Current allocation:

33% S&P 500 Futures

22% Laddered Treasury Futures

32% Gold

30% ex-US Equity

~117% gross exposure

2/21 Permanent Portfolio Update

Not much to report this month (performance as of intraday Monday).

Current allocation is roughly:

32% S&P 500 futures

21% Laddered Treasury futures

32% Gold

30% ex-US equity

115% gross exposure

A Brief Aside About Portfolios & Inflationary Regimes

Lately at work I have been helping a few people (and their clients) think about building portfolios to better withstand inflationary economic regimes. A recurring theme I come across is clients concerned about the potential impact of high inflation on their portfolios, whose first impulse is to cut or eliminate their equity exposure.

If anything, it is the bonds and cash they should be cutting. This is not to say that equities will do super well in an inflationary environment, but they are, at least in theory, capable of passing some inflation through to customers via price increases (what you really want to own in a high inflation period are companies with pricing power). Setting aside TIPS for the moment, bonds and cash are what are going to suffer badly in a highly inflationary environment.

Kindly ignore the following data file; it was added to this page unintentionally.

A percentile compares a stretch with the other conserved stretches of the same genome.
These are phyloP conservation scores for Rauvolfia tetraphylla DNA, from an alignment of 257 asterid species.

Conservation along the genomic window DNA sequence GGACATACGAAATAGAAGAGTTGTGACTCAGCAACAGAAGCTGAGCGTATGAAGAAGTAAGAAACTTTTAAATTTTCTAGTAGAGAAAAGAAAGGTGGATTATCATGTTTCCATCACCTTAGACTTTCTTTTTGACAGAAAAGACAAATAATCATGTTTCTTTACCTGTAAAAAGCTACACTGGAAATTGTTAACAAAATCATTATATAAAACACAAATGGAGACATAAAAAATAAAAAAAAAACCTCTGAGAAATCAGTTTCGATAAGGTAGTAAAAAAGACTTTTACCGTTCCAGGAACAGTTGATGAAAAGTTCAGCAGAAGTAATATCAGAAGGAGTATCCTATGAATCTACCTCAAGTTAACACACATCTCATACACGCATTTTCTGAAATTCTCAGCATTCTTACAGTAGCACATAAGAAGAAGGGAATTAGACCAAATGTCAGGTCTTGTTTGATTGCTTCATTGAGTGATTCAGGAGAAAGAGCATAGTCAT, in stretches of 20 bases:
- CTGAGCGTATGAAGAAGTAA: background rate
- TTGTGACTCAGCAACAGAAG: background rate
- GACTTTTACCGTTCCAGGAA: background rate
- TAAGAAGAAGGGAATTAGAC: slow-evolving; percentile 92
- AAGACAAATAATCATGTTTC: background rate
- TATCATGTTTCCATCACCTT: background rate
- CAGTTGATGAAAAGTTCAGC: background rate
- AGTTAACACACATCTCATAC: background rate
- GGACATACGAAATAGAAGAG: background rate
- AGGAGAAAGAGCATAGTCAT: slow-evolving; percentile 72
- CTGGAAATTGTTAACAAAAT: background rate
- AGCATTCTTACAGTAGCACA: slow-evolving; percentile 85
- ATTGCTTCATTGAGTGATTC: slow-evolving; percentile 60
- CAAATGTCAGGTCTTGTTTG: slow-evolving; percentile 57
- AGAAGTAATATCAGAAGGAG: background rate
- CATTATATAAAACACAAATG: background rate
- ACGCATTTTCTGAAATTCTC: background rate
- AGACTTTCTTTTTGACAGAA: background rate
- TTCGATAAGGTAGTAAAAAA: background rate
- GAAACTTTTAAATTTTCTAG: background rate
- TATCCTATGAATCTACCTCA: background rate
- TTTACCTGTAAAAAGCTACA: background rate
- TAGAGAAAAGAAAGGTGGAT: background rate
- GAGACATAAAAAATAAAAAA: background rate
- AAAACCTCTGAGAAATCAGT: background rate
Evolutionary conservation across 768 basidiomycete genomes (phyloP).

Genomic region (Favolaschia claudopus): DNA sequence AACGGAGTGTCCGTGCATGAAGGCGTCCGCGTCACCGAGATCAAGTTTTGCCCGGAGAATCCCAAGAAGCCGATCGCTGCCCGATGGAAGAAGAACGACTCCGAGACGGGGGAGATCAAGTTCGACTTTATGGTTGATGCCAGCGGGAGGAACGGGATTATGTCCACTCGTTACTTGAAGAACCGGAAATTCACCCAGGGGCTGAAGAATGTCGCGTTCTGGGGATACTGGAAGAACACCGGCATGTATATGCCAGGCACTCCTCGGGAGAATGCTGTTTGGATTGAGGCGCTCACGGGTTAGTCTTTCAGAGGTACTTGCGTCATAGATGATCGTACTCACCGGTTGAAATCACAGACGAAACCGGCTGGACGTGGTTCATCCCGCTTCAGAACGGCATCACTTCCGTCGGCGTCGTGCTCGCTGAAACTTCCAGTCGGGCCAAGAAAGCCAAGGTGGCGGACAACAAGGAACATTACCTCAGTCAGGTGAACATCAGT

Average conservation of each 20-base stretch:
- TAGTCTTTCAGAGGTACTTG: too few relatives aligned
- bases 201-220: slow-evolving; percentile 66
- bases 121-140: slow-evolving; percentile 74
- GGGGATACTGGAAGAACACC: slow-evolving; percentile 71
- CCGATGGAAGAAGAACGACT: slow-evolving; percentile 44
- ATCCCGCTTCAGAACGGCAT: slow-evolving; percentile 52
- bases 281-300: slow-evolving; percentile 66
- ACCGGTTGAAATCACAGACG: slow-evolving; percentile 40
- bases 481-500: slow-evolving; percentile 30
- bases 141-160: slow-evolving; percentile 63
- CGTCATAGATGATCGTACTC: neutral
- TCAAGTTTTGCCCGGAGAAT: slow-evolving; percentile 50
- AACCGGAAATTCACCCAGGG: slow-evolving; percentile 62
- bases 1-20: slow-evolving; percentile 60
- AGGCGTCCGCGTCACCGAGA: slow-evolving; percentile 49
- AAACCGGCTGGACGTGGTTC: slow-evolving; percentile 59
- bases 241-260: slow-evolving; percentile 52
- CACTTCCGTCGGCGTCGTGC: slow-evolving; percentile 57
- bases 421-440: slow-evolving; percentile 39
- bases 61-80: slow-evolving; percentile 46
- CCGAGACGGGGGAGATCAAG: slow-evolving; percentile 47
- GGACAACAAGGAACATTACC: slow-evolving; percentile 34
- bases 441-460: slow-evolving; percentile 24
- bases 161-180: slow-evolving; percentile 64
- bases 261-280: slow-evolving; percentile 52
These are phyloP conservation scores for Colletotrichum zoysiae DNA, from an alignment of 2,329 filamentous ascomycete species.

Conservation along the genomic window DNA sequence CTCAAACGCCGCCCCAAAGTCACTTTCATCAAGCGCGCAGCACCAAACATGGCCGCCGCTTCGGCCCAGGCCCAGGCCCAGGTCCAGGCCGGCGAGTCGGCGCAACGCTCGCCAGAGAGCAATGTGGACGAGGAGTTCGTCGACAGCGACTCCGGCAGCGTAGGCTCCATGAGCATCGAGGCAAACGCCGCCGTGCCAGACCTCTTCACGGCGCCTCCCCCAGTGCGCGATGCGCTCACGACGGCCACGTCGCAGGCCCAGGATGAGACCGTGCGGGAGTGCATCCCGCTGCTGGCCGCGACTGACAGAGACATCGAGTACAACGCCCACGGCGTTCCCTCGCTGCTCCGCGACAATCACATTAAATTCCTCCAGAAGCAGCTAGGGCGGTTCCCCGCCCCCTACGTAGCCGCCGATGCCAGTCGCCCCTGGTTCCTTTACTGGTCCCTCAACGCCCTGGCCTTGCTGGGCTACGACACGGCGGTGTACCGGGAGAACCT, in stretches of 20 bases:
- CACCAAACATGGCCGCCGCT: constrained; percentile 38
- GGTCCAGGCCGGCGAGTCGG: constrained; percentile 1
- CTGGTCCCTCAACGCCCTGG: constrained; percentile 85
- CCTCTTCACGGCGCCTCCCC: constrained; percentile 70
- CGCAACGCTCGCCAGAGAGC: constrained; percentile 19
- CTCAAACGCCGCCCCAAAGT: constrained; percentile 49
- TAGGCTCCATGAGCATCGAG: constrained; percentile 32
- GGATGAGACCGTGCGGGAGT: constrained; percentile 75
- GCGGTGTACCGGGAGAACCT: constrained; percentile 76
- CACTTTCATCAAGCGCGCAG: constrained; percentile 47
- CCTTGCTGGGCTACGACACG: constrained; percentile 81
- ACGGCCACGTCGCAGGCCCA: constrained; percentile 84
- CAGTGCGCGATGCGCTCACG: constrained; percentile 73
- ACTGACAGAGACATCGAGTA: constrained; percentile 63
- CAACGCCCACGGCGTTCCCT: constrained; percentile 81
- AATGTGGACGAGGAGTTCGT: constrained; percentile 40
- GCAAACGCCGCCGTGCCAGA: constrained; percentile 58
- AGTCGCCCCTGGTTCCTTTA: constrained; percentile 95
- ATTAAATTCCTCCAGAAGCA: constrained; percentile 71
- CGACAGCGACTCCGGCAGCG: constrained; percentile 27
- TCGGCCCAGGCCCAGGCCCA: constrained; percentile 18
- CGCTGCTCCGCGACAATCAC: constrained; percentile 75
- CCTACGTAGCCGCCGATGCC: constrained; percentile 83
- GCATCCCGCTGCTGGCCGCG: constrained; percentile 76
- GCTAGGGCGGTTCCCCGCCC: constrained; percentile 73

What I think is happening here is that folks are thinking of high inflation as a Bad Thing and then thinking of Bad Things in deflationary terms. It is natural to think that if a Bad Thing is happening you ought to cut equity risk. Don’t do this! It may indeed be worthwhile to cut some risk. Just make sure you are cutting the right risk.

Again, this is not to say that equities will not suffer in an inflationary regime. It is important to disaggregate equities here. Equities I would be most worried about in an inflationary regime would be high multiple stocks with questionable pricing power and little to no free cash flow. These companies are going to be the most sensitive to substantial changes in the cost of capital/”discount rate.” They are the zero coupon bonds of the equity world.